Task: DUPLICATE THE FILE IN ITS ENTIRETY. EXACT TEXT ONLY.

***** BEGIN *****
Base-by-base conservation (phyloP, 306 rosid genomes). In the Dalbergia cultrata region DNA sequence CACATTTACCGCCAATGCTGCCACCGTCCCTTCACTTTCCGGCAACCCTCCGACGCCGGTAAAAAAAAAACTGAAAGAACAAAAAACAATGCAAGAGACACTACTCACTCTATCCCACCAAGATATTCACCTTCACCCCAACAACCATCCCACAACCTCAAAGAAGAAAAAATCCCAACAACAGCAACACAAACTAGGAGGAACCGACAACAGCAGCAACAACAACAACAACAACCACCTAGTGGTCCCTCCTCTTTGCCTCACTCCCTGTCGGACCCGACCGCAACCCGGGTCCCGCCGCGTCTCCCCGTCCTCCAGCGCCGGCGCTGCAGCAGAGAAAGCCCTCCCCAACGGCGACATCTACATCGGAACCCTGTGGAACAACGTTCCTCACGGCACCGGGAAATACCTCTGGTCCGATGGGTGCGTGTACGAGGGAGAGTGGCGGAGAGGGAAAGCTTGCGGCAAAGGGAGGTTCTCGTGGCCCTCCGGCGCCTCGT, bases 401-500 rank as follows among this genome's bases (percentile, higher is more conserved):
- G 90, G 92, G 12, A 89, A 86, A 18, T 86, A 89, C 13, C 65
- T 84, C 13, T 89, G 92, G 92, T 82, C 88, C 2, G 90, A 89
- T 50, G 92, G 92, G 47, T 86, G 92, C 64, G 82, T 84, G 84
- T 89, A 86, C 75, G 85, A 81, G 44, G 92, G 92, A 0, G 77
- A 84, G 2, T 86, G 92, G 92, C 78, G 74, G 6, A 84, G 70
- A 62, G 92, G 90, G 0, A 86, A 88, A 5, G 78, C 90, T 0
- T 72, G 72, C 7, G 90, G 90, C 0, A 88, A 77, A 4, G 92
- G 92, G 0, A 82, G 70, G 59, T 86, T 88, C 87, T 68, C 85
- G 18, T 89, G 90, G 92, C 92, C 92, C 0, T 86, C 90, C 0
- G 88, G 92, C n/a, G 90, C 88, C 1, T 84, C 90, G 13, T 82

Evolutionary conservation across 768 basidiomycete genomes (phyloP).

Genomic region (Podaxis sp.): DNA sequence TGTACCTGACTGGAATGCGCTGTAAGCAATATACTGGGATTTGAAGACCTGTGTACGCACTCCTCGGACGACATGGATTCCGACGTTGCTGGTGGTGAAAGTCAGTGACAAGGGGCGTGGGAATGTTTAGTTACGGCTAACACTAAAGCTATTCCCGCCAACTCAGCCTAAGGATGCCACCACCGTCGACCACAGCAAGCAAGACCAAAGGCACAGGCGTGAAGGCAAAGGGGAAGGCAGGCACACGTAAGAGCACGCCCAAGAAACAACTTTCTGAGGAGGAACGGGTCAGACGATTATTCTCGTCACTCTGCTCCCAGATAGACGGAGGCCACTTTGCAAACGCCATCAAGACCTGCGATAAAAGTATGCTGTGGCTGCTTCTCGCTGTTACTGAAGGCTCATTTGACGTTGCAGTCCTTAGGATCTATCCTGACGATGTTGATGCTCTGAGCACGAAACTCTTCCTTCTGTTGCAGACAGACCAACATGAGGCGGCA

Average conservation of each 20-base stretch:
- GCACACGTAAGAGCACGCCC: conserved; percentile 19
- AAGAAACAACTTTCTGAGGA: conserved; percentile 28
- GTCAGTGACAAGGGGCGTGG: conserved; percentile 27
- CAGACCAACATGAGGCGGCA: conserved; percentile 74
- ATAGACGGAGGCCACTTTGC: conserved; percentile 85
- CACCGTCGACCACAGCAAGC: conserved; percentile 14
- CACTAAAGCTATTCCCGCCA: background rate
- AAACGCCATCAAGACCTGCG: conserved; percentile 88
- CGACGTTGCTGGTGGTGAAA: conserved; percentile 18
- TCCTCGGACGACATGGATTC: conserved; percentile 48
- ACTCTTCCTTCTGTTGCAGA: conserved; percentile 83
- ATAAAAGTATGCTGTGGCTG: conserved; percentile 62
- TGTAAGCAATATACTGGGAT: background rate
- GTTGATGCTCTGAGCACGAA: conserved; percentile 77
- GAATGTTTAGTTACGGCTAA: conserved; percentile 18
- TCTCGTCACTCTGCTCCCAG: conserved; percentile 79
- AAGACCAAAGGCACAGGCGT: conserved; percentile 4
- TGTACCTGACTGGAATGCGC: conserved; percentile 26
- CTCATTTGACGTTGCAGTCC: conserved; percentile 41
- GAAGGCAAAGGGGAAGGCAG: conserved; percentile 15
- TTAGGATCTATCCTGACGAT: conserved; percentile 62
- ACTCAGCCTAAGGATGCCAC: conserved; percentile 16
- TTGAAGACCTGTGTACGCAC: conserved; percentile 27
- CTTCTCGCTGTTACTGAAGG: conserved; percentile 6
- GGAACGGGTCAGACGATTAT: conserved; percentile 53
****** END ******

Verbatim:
Base-by-base conservation (phyloP, 306 rosid genomes). In the Dalbergia cultrata region DNA sequence CACATTTACCGCCAATGCTGCCACCGTCCCTTCACTTTCCGGCAACCCTCCGACGCCGGTAAAAAAAAAACTGAAAGAACAAAAAACAATGCAAGAGACACTACTCACTCTATCCCACCAAGATATTCACCTTCACCCCAACAACCATCCCACAACCTCAAAGAAGAAAAAATCCCAACAACAGCAACACAAACTAGGAGGAACCGACAACAGCAGCAACAACAACAACAACAACCACCTAGTGGTCCCTCCTCTTTGCCTCACTCCCTGTCGGACCCGACCGCAACCCGGGTCCCGCCGCGTCTCCCCGTCCTCCAGCGCCGGCGCTGCAGCAGAGAAAGCCCTCCCCAACGGCGACATCTACATCGGAACCCTGTGGAACAACGTTCCTCACGGCACCGGGAAATACCTCTGGTCCGATGGGTGCGTGTACGAGGGAGAGTGGCGGAGAGGGAAAGCTTGCGGCAAAGGGAGGTTCTCGTGGCCCTCCGGCGCCTCGT, bases 401-500 rank as follows among this genome's bases (percentile, higher is more conserved):
- G 90, G 92, G 12, A 89, A 86, A 18, T 86, A 89, C 13, C 65
- T 84, C 13, T 89, G 92, G 92, T 82, C 88, C 2, G 90, A 89
- T 50, G 92, G 92, G 47, T 86, G 92, C 64, G 82, T 84, G 84
- T 89, A 86, C 75, G 85, A 81, G 44, G 92, G 92, A 0, G 77
- A 84, G 2, T 86, G 92, G 92, C 78, G 74, G 6, A 84, G 70
- A 62, G 92, G 90, G 0, A 86, A 88, A 5, G 78, C 90, T 0
- T 72, G 72, C 7, G 90, G 90, C 0, A 88, A 77, A 4, G 92
- G 92, G 0, A 82, G 70, G 59, T 86, T 88, C 87, T 68, C 85
- G 18, T 89, G 90, G 92, C 92, C 92, C 0, T 86, C 90, C 0
- G 88, G 92, C n/a, G 90, C 88, C 1, T 84, C 90, G 13, T 82

Evolutionary conservation across 768 basidiomycete genomes (phyloP).

Genomic region (Podaxis sp.): DNA sequence TGTACCTGACTGGAATGCGCTGTAAGCAATATACTGGGATTTGAAGACCTGTGTACGCACTCCTCGGACGACATGGATTCCGACGTTGCTGGTGGTGAAAGTCAGTGACAAGGGGCGTGGGAATGTTTAGTTACGGCTAACACTAAAGCTATTCCCGCCAACTCAGCCTAAGGATGCCACCACCGTCGACCACAGCAAGCAAGACCAAAGGCACAGGCGTGAAGGCAAAGGGGAAGGCAGGCACACGTAAGAGCACGCCCAAGAAACAACTTTCTGAGGAGGAACGGGTCAGACGATTATTCTCGTCACTCTGCTCCCAGATAGACGGAGGCCACTTTGCAAACGCCATCAAGACCTGCGATAAAAGTATGCTGTGGCTGCTTCTCGCTGTTACTGAAGGCTCATTTGACGTTGCAGTCCTTAGGATCTATCCTGACGATGTTGATGCTCTGAGCACGAAACTCTTCCTTCTGTTGCAGACAGACCAACATGAGGCGGCA

Average conservation of each 20-base stretch:
- GCACACGTAAGAGCACGCCC: conserved; percentile 19
- AAGAAACAACTTTCTGAGGA: conserved; percentile 28
- GTCAGTGACAAGGGGCGTGG: conserved; percentile 27
- CAGACCAACATGAGGCGGCA: conserved; percentile 74
- ATAGACGGAGGCCACTTTGC: conserved; percentile 85
- CACCGTCGACCACAGCAAGC: conserved; percentile 14
- CACTAAAGCTATTCCCGCCA: background rate
- AAACGCCATCAAGACCTGCG: conserved; percentile 88
- CGACGTTGCTGGTGGTGAAA: conserved; percentile 18
- TCCTCGGACGACATGGATTC: conserved; percentile 48
- ACTCTTCCTTCTGTTGCAGA: conserved; percentile 83
- ATAAAAGTATGCTGTGGCTG: conserved; percentile 62
- TGTAAGCAATATACTGGGAT: background rate
- GTTGATGCTCTGAGCACGAA: conserved; percentile 77
- GAATGTTTAGTTACGGCTAA: conserved; percentile 18
- TCTCGTCACTCTGCTCCCAG: conserved; percentile 79
- AAGACCAAAGGCACAGGCGT: conserved; percentile 4
- TGTACCTGACTGGAATGCGC: conserved; percentile 26
- CTCATTTGACGTTGCAGTCC: conserved; percentile 41
- GAAGGCAAAGGGGAAGGCAG: conserved; percentile 15
- TTAGGATCTATCCTGACGAT: conserved; percentile 62
- ACTCAGCCTAAGGATGCCAC: conserved; percentile 16
- TTGAAGACCTGTGTACGCAC: conserved; percentile 27
- CTTCTCGCTGTTACTGAAGG: conserved; percentile 6
- GGAACGGGTCAGACGATTAT: conserved; percentile 53